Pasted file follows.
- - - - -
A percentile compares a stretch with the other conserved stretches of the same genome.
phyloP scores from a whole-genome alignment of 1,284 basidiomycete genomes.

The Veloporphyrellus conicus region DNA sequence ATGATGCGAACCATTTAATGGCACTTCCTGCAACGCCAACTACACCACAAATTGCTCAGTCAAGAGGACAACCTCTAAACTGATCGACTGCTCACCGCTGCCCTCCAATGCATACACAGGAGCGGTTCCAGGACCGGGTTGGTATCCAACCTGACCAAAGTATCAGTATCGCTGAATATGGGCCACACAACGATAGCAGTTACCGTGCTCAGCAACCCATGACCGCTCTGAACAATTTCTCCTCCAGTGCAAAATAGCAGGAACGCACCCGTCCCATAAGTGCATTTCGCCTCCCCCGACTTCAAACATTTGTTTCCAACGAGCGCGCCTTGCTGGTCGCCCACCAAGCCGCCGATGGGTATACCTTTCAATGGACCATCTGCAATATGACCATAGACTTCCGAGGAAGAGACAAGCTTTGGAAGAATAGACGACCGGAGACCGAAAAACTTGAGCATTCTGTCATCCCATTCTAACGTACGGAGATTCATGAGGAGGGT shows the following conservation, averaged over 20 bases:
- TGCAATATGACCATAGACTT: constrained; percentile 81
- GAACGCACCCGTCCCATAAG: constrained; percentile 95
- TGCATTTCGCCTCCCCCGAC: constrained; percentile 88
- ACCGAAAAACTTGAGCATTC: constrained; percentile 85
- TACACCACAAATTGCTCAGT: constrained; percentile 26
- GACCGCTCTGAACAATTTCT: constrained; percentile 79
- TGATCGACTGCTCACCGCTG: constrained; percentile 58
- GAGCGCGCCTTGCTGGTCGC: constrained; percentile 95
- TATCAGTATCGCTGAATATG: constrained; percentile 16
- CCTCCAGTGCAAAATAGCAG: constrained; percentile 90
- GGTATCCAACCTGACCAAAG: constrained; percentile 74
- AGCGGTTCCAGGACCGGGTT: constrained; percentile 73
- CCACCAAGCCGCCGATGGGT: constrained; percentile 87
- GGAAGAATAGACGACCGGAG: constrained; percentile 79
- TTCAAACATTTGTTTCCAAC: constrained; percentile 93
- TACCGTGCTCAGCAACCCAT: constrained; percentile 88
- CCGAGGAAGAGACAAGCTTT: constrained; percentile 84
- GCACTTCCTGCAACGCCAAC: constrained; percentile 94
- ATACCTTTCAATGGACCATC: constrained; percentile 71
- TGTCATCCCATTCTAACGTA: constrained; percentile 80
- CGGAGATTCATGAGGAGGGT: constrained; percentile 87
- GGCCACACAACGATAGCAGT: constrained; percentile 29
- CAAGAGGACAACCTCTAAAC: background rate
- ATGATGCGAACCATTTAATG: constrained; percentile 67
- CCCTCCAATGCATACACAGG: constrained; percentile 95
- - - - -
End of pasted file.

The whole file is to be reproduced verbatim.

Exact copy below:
A percentile compares a stretch with the other conserved stretches of the same genome.
phyloP scores from a whole-genome alignment of 1,284 basidiomycete genomes.

The Veloporphyrellus conicus region DNA sequence ATGATGCGAACCATTTAATGGCACTTCCTGCAACGCCAACTACACCACAAATTGCTCAGTCAAGAGGACAACCTCTAAACTGATCGACTGCTCACCGCTGCCCTCCAATGCATACACAGGAGCGGTTCCAGGACCGGGTTGGTATCCAACCTGACCAAAGTATCAGTATCGCTGAATATGGGCCACACAACGATAGCAGTTACCGTGCTCAGCAACCCATGACCGCTCTGAACAATTTCTCCTCCAGTGCAAAATAGCAGGAACGCACCCGTCCCATAAGTGCATTTCGCCTCCCCCGACTTCAAACATTTGTTTCCAACGAGCGCGCCTTGCTGGTCGCCCACCAAGCCGCCGATGGGTATACCTTTCAATGGACCATCTGCAATATGACCATAGACTTCCGAGGAAGAGACAAGCTTTGGAAGAATAGACGACCGGAGACCGAAAAACTTGAGCATTCTGTCATCCCATTCTAACGTACGGAGATTCATGAGGAGGGT shows the following conservation, averaged over 20 bases:
- TGCAATATGACCATAGACTT: constrained; percentile 81
- GAACGCACCCGTCCCATAAG: constrained; percentile 95
- TGCATTTCGCCTCCCCCGAC: constrained; percentile 88
- ACCGAAAAACTTGAGCATTC: constrained; percentile 85
- TACACCACAAATTGCTCAGT: constrained; percentile 26
- GACCGCTCTGAACAATTTCT: constrained; percentile 79
- TGATCGACTGCTCACCGCTG: constrained; percentile 58
- GAGCGCGCCTTGCTGGTCGC: constrained; percentile 95
- TATCAGTATCGCTGAATATG: constrained; percentile 16
- CCTCCAGTGCAAAATAGCAG: constrained; percentile 90
- GGTATCCAACCTGACCAAAG: constrained; percentile 74
- AGCGGTTCCAGGACCGGGTT: constrained; percentile 73
- CCACCAAGCCGCCGATGGGT: constrained; percentile 87
- GGAAGAATAGACGACCGGAG: constrained; percentile 79
- TTCAAACATTTGTTTCCAAC: constrained; percentile 93
- TACCGTGCTCAGCAACCCAT: constrained; percentile 88
- CCGAGGAAGAGACAAGCTTT: constrained; percentile 84
- GCACTTCCTGCAACGCCAAC: constrained; percentile 94
- ATACCTTTCAATGGACCATC: constrained; percentile 71
- TGTCATCCCATTCTAACGTA: constrained; percentile 80
- CGGAGATTCATGAGGAGGGT: constrained; percentile 87
- GGCCACACAACGATAGCAGT: constrained; percentile 29
- CAAGAGGACAACCTCTAAAC: background rate
- ATGATGCGAACCATTTAATG: constrained; percentile 67
- CCCTCCAATGCATACACAGG: constrained; percentile 95